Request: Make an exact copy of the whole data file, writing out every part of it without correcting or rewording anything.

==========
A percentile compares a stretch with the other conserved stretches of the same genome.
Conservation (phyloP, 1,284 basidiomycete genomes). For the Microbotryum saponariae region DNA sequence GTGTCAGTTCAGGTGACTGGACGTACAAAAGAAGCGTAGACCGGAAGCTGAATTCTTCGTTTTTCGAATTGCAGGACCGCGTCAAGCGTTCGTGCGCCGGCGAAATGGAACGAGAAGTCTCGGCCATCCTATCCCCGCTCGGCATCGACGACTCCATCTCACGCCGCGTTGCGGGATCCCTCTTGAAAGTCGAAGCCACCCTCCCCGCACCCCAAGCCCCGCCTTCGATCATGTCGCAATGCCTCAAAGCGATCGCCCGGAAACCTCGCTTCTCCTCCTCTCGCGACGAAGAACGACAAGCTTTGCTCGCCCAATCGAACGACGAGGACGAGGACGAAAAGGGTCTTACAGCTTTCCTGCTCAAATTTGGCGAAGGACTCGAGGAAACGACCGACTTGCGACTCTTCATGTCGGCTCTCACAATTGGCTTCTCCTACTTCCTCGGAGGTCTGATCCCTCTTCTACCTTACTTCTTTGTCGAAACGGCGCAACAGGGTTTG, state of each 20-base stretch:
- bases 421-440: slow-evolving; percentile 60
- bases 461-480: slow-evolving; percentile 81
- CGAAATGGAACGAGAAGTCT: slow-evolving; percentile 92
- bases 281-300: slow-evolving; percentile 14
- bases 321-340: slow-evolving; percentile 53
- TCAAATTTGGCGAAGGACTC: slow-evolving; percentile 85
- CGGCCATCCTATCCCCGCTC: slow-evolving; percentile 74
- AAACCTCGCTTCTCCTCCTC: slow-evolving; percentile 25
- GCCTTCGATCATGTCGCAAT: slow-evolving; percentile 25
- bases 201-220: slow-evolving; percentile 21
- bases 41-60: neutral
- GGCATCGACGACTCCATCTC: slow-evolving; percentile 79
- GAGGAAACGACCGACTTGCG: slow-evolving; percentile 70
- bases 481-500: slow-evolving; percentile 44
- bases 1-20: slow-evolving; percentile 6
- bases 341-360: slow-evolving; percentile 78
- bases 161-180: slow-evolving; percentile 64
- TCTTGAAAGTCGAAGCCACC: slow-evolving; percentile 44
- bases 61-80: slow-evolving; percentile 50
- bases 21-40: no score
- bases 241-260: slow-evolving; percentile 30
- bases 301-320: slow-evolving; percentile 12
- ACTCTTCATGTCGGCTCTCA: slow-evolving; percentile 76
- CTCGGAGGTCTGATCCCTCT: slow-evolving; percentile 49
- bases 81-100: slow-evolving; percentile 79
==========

A percentile compares a stretch with the other conserved stretches of the same genome.
Conservation (phyloP, 1,284 basidiomycete genomes). For the Microbotryum saponariae region DNA sequence GTGTCAGTTCAGGTGACTGGACGTACAAAAGAAGCGTAGACCGGAAGCTGAATTCTTCGTTTTTCGAATTGCAGGACCGCGTCAAGCGTTCGTGCGCCGGCGAAATGGAACGAGAAGTCTCGGCCATCCTATCCCCGCTCGGCATCGACGACTCCATCTCACGCCGCGTTGCGGGATCCCTCTTGAAAGTCGAAGCCACCCTCCCCGCACCCCAAGCCCCGCCTTCGATCATGTCGCAATGCCTCAAAGCGATCGCCCGGAAACCTCGCTTCTCCTCCTCTCGCGACGAAGAACGACAAGCTTTGCTCGCCCAATCGAACGACGAGGACGAGGACGAAAAGGGTCTTACAGCTTTCCTGCTCAAATTTGGCGAAGGACTCGAGGAAACGACCGACTTGCGACTCTTCATGTCGGCTCTCACAATTGGCTTCTCCTACTTCCTCGGAGGTCTGATCCCTCTTCTACCTTACTTCTTTGTCGAAACGGCGCAACAGGGTTTG, state of each 20-base stretch:
- bases 421-440: slow-evolving; percentile 60
- bases 461-480: slow-evolving; percentile 81
- CGAAATGGAACGAGAAGTCT: slow-evolving; percentile 92
- bases 281-300: slow-evolving; percentile 14
- bases 321-340: slow-evolving; percentile 53
- TCAAATTTGGCGAAGGACTC: slow-evolving; percentile 85
- CGGCCATCCTATCCCCGCTC: slow-evolving; percentile 74
- AAACCTCGCTTCTCCTCCTC: slow-evolving; percentile 25
- GCCTTCGATCATGTCGCAAT: slow-evolving; percentile 25
- bases 201-220: slow-evolving; percentile 21
- bases 41-60: neutral
- GGCATCGACGACTCCATCTC: slow-evolving; percentile 79
- GAGGAAACGACCGACTTGCG: slow-evolving; percentile 70
- bases 481-500: slow-evolving; percentile 44
- bases 1-20: slow-evolving; percentile 6
- bases 341-360: slow-evolving; percentile 78
- bases 161-180: slow-evolving; percentile 64
- TCTTGAAAGTCGAAGCCACC: slow-evolving; percentile 44
- bases 61-80: slow-evolving; percentile 50
- bases 21-40: no score
- bases 241-260: slow-evolving; percentile 30
- bases 301-320: slow-evolving; percentile 12
- ACTCTTCATGTCGGCTCTCA: slow-evolving; percentile 76
- CTCGGAGGTCTGATCCCTCT: slow-evolving; percentile 49
- bases 81-100: slow-evolving; percentile 79